It’s no secret that the tussle between good old faithful print and super shiny digital has been raging on for some time now. And on, and on and… you get the picture. And with good reason. Both platforms have well rounded arguments for and against them.
Digital is savvy, it’s responsive, it gives you what you need now, now, now and it updates in an instant – saving both time and cold hard cash, plus any costly errors in any information we’re sharing (yep, it happens). It also gives you, again instantly, the gold mine of treasure that is measurement on user preference and feedback.
But hang on. Print isn’t without its virtues. It’s tactile, it’s easier on the eye for large amounts of information and it’s a welcome break from screen after tiny screen that bombard us from our waking moment, through our commute, our working day and then back at home when we’re ‘relaxing’ again. It’s quicker and cheaper to produce in the first instance (getting digital platforms right takes time and investment), and it’s universal. Let’s face it – no one ever needed a set of instructions for a book.
There is no one-size-fits-all approach to how every single person in every single department accesses need to know and want to know information across the board to do their jobs; and do them well, with pride, without frustration and with empowerment.
Add to that the variations in the amount of time we have on any given day, the locations we’re working from – which can easily change to suit every day of the week – never mind the logistics involved in either transporting materials around with us or accessing secure (or even just consistent) network connections, then it soon becomes clear that you can’t pigeon-hole departments, teams or job roles into using one single internal communications platform.
It might not just be quite as crazy as you think. Print and digital working in harmony is already becoming commonplace and well established (and executed) in commercial realms. And that’s not by happy accident. On a daily basis we all filter information as and when we want it, based on a need to know/want to know versus the time you have basis, often from the same source, just in different ways.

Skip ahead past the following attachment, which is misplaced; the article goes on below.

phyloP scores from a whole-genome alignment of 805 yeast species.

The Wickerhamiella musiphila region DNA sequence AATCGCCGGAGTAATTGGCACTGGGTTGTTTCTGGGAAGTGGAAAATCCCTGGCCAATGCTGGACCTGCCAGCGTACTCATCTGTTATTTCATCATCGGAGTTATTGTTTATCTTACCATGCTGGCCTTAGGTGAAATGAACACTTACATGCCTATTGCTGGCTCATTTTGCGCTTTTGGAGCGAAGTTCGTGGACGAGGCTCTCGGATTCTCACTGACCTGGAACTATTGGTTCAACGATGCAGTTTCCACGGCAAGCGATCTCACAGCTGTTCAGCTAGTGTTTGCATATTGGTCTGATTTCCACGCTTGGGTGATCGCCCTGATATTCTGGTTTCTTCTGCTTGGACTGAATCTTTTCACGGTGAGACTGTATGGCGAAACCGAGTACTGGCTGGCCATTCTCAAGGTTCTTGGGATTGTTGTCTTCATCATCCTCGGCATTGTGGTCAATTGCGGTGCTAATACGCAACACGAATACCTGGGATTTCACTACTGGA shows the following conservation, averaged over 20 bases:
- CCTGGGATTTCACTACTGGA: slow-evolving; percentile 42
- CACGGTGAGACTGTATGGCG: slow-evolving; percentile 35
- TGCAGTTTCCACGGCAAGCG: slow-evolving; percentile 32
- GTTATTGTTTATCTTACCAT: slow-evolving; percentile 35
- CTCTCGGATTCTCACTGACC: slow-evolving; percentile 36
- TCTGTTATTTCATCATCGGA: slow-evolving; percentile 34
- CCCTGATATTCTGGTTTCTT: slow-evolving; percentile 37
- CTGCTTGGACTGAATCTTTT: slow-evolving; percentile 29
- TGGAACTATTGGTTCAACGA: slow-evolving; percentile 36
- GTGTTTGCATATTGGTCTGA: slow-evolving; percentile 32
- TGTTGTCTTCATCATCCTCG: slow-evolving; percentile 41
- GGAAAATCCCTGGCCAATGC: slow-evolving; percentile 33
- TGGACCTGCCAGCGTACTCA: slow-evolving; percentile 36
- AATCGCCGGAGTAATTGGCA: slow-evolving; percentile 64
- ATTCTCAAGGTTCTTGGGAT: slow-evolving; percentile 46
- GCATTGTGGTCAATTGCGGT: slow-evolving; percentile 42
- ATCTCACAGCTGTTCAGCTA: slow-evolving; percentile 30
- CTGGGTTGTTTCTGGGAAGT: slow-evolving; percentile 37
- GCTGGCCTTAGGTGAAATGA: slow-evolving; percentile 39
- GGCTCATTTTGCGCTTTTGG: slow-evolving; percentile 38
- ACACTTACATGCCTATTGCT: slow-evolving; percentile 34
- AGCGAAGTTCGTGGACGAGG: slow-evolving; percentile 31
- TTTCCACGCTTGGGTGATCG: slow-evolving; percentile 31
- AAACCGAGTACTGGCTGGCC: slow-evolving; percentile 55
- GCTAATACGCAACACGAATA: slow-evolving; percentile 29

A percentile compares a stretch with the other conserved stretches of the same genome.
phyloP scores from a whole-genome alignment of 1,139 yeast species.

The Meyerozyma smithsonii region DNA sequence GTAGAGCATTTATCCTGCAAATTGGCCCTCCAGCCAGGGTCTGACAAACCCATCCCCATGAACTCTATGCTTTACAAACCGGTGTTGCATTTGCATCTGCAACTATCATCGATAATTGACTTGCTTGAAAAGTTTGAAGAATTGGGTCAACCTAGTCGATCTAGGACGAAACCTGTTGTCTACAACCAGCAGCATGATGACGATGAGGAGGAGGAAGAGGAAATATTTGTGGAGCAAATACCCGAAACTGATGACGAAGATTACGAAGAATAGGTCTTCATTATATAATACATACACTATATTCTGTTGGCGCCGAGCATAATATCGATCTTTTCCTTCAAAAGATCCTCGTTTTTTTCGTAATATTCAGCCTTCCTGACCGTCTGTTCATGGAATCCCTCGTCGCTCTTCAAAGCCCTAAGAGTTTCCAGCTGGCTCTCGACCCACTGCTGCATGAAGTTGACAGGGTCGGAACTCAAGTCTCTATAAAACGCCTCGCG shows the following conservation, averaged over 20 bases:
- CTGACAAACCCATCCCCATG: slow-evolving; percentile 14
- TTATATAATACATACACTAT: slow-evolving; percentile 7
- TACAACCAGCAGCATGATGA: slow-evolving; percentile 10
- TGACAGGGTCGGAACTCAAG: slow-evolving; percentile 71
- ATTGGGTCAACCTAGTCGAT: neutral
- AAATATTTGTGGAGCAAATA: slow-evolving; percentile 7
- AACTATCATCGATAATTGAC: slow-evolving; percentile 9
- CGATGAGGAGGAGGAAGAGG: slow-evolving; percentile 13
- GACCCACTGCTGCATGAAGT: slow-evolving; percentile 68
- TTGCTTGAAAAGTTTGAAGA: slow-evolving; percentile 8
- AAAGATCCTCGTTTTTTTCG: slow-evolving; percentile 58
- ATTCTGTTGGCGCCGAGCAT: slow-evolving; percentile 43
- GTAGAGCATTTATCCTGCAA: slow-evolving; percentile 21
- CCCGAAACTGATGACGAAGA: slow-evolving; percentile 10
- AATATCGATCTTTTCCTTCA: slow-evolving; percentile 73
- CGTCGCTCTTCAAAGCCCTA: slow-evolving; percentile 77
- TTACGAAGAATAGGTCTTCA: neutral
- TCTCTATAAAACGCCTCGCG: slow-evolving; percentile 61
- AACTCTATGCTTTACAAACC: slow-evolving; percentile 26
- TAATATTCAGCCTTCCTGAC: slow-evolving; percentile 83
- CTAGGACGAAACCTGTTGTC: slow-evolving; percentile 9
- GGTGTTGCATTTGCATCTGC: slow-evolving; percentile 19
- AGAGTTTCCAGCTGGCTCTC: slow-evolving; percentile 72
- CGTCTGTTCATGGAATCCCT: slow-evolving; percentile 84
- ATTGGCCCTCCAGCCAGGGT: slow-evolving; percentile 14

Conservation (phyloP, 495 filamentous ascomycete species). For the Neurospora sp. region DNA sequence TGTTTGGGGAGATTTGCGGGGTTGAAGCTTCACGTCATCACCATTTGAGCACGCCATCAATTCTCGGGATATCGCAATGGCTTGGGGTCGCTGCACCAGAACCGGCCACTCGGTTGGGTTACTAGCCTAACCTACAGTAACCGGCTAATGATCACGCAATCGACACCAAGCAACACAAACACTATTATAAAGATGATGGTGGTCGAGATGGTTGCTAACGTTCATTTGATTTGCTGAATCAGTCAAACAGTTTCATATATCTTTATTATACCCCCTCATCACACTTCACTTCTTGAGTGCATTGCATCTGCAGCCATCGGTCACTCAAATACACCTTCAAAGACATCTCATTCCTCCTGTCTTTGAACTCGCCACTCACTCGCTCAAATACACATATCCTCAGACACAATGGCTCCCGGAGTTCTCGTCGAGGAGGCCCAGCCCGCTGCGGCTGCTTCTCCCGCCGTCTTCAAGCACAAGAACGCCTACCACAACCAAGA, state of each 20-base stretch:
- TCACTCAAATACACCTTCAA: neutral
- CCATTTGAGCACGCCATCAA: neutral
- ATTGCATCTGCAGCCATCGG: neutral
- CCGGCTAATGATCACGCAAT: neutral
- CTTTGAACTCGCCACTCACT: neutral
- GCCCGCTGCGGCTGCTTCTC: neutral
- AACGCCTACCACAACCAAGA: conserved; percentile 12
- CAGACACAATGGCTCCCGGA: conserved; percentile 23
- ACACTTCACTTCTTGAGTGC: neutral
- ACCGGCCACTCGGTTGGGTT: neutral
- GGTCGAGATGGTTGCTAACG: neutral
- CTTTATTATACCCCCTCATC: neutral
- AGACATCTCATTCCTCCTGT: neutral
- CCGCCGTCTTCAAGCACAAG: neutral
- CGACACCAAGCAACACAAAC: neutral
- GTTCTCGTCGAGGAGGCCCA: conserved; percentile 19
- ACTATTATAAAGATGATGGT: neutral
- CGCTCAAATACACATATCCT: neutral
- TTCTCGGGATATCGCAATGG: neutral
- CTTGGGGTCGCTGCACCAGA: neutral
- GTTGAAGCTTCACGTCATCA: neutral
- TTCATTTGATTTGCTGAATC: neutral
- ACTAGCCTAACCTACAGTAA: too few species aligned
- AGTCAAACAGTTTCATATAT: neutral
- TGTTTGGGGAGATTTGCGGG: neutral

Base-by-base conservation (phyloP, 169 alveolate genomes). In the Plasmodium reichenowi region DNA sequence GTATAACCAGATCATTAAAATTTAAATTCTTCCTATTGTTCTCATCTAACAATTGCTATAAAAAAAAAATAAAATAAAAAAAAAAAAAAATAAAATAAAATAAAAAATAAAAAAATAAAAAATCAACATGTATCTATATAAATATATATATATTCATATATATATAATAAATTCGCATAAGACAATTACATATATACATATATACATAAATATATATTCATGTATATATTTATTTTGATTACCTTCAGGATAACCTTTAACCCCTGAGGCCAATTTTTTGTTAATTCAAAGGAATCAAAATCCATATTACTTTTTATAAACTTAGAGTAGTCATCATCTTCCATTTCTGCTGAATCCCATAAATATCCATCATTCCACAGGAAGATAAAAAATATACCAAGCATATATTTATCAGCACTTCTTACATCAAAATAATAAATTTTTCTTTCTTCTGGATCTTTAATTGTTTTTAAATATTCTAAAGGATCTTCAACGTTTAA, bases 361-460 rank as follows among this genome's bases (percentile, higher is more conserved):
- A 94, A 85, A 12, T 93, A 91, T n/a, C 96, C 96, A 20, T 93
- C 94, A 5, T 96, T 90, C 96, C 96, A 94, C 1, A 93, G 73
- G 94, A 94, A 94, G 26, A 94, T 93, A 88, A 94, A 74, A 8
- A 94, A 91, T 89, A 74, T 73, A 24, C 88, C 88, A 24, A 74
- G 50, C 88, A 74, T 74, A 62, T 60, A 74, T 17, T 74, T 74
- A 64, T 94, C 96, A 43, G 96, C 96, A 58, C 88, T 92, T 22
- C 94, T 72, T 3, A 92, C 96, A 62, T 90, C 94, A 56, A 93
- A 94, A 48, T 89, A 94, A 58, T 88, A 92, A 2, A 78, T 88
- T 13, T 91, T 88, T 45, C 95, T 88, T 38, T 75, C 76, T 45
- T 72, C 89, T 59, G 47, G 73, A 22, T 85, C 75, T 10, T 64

Take Wired magazine for example. The creative team there work as one team across both print and digital media, taking up residence in the same creative space. One department, “upholding Wired’s visual legacy” and “sharing responsibility for the visual executions across the entire brand”. Not only are the channels aligned under one cohesive ‘brand’ both visually and in terms of content, but this way of thinking is immersive in that teams physically sit alongside each other as one. How else can you communicate with your people in one voice, if you can’t communicate across teams easily, every day?
So there’s no reason that as internal communications professionals we can’t adopt the exact same approach and create one umbrella ‘communications brand’ that simply houses a whole suite of channels in one strong voice.
There’s no denying that neither print nor digital shouldn’t just be simply lumped together with content created en masse for both – it’s imperative that content form and type should be curated and created in a fit-for-purpose fashion, aligning the right messages, for the right people, through the right channels, at the right moment in time.
But let’s not forget that each of those ‘right’ touch points will flex and change throughout the course of an hour, day, week or month. Because of this, print and digital should connect and interweave to create a big picture of the information a business is trying to deliver to, and share among colleagues. The two should inform, develop and drive each other to be a stronger, better-rounded whole, rather than two very separate parts, which sit as silos and ‘only ever do this’ or ‘only ever say that’.
The trick will be to establish the investment in time and money to do both, well and together. Both absolutely need the time and investment to launch these channels with careful consideration given to the specific balance needed between the two for each individual business. If companies create one internal communications brand with a collaborative collective of channels that talk to, inform and support each other and the messages being shared, surely this can only encourage colleagues, departments and businesses to do the same.
The truth is, print never ‘died’ in favour of digital, and it isn’t, or shouldn’t be, in constant battle with it; its focus has just moved with time to form a solid foundation for digital communications to be built on. If anything, we may now hold print in higher regard than ever. Rather than printing absolutely everything, we’re taking the time to truly consider what we include in our printed news publications, and whether it is best placed/worth shouting about there, or more suited (for the benefit of both businesses and employees) to other channels.
Time to call that truce and make print and digital friends.